non-violent Egyptian revolution bringing the Mubarak era to an end
may trigger fundamental changes in the Middle East with some
experts even predicting the end of the America era in the region.
"Washington will have to navigate a tricky course between backing
democracy and protecting its interests in the region," suggested
Washington think-tank Council on Foreign Relations (CFR).
"The end of Hosni Mubarak's regime in Egypt portends fundamental
change throughout the Middle East and the end of the American era
in the region," CFR's Steven Cook said.
A change in Egypt's government has also raised regional fears, the
think-tank suggested. "In Iran, Egypt's unrest has stoked tensions
between hardliners and the opposition movement."
Israel is fearful that the fall of Mubarak, who maintained the
cold peace forged between the two countries by then president
Anwar Sadat, could mean the rise of "a new Iran" across the
border, Aluf Benn wrote in Foreign Affairs.
For now, CFR President Richard Haass says Egypt's deep challenges
remain: "We're still talking about a political transition", he
told a CFR media conference call.
"Basic questions of pace, sequencing, legal questions, political
questions are all out there. The economic challenges as a result
of today will, if anything, probably grow slightly greater."
Some experts also questioned the latest turn of events and the
military's role going forward.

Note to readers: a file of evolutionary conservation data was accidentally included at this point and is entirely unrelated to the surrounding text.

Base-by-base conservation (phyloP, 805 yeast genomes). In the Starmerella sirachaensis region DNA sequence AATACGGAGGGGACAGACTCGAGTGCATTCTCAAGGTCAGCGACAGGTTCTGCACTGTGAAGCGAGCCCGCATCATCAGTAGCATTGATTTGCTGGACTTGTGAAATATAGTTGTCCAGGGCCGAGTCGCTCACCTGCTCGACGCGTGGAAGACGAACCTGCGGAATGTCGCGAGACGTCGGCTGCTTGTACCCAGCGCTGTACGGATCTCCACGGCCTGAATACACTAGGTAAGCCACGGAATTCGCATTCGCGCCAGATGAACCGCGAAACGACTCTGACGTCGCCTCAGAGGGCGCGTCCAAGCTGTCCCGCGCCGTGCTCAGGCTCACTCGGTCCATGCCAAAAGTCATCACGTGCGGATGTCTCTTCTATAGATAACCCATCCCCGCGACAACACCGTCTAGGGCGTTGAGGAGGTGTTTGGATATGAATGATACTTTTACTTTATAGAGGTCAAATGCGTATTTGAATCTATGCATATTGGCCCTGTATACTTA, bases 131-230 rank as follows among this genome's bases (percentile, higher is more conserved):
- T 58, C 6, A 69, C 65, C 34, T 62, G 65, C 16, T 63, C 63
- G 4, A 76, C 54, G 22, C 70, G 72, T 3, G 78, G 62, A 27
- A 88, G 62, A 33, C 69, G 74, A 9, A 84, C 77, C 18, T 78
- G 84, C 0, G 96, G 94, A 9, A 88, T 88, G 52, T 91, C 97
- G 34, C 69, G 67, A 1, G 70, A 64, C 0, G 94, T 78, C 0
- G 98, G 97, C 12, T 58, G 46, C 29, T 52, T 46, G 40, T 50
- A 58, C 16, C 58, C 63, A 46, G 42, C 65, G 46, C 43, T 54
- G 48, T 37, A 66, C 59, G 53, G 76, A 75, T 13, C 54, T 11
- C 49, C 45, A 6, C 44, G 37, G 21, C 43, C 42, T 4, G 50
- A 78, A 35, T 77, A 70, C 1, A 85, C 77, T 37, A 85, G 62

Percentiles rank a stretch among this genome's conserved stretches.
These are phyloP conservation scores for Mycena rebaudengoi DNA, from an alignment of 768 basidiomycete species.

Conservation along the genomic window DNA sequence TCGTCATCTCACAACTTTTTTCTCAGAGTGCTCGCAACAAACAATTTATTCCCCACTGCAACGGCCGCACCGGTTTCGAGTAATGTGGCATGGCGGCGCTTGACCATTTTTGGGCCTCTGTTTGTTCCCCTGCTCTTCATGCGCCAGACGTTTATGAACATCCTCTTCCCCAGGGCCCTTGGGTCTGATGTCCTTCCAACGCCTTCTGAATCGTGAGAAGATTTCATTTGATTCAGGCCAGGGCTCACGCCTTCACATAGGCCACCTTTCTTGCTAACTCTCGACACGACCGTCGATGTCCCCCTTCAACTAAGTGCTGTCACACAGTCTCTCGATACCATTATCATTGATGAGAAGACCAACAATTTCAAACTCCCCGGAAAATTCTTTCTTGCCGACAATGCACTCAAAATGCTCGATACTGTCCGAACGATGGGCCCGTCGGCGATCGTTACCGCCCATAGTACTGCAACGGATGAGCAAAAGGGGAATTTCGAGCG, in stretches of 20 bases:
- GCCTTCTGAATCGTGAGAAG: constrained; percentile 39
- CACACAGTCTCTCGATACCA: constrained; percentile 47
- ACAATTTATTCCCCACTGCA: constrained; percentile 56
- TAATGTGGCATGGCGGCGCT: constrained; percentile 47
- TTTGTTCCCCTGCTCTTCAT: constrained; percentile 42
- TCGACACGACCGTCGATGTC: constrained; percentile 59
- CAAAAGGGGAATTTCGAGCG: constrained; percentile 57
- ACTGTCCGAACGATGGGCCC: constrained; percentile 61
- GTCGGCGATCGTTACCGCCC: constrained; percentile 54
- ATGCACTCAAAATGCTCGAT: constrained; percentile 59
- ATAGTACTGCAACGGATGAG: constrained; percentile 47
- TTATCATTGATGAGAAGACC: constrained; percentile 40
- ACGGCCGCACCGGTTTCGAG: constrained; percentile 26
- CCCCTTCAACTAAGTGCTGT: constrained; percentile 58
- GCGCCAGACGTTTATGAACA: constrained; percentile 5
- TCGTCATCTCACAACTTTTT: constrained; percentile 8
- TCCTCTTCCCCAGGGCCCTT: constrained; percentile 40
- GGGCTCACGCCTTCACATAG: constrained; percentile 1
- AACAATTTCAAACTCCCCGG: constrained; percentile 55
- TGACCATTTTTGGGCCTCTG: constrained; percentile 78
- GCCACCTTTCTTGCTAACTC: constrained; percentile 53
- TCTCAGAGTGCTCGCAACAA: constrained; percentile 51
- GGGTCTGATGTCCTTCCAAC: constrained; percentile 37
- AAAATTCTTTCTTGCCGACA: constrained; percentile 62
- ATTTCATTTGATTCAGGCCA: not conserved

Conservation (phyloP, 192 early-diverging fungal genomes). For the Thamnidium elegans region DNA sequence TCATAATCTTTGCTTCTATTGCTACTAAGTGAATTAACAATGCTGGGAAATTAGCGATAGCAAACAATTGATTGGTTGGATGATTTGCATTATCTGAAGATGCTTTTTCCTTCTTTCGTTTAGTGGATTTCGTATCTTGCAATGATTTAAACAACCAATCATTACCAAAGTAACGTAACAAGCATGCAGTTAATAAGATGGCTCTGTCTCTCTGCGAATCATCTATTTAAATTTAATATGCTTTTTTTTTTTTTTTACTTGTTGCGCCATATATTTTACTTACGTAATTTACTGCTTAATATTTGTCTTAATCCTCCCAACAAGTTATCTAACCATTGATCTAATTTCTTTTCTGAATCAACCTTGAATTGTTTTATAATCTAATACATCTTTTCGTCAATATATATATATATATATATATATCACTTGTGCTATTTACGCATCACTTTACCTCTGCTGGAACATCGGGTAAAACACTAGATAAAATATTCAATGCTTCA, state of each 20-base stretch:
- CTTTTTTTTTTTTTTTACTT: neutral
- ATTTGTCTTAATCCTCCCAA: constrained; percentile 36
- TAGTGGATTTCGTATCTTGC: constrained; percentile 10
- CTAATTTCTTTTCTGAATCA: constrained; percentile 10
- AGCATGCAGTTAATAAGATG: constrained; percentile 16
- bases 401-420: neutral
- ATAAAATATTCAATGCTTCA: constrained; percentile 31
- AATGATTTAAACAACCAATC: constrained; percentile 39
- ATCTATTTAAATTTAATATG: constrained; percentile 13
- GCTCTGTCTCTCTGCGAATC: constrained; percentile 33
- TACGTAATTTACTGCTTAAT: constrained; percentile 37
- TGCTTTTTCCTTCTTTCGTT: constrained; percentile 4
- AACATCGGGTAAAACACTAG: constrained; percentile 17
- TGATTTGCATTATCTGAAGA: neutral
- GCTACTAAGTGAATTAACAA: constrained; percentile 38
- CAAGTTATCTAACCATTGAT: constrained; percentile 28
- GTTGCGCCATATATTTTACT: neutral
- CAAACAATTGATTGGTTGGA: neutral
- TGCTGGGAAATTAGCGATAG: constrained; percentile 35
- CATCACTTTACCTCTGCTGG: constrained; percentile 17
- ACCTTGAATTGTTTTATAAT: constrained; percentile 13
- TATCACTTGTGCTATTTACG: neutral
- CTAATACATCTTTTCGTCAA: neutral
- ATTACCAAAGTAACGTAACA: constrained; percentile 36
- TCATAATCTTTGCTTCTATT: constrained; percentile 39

Stratfor think tank analysis argues a military takeover could
parallel the events of 1952, when the Free Officers Movement led
by Gamal Abdel Nasser, later president of Egypt, overthrew the
monarchy. Egypt's presidents since then have all come from the
While the army has tried to present itself as a neutral force so
far in the protests, it has also been "calling the shots" during
the arrests and intimidation that have accompanied the protests,
writes Daniel Williams of Human Rights Watch.
One outcome for Egypt's future, he says, could be "Mubarak-ism
without Mubarak, with military overseers preserving the old system
under a new guise".
Critics like CFR's Leslie H. Gelb say the Muslim Brotherhood could
be "calamitous" for US security. Others, including CFR's Ed Husain,
argue that "the Brotherhood in Egypt are open to being shaped by
partners, critics, and political reality".
CFR's Elliott Abrams says in ForeignPolicy.com that it's time for
the US "to bury the unreal, failed 'realism' of those who have
long thought that dictators brought stability. What we have seen
is that the stability they bring -- for years or even decades --
carries with it a curse".
James Carafano of the conservative think tank The Heritage
Foundation said "the situation in Egypt will likely remain dynamic
for weeks, months, or even years ahead".
"Furthermore, the Middle East may not have seen the last of
historic transformation," he said suggesting strong leadership
from the US is more important than ever.
(Arun Kumar can be contacted at firstname.lastname@example.org)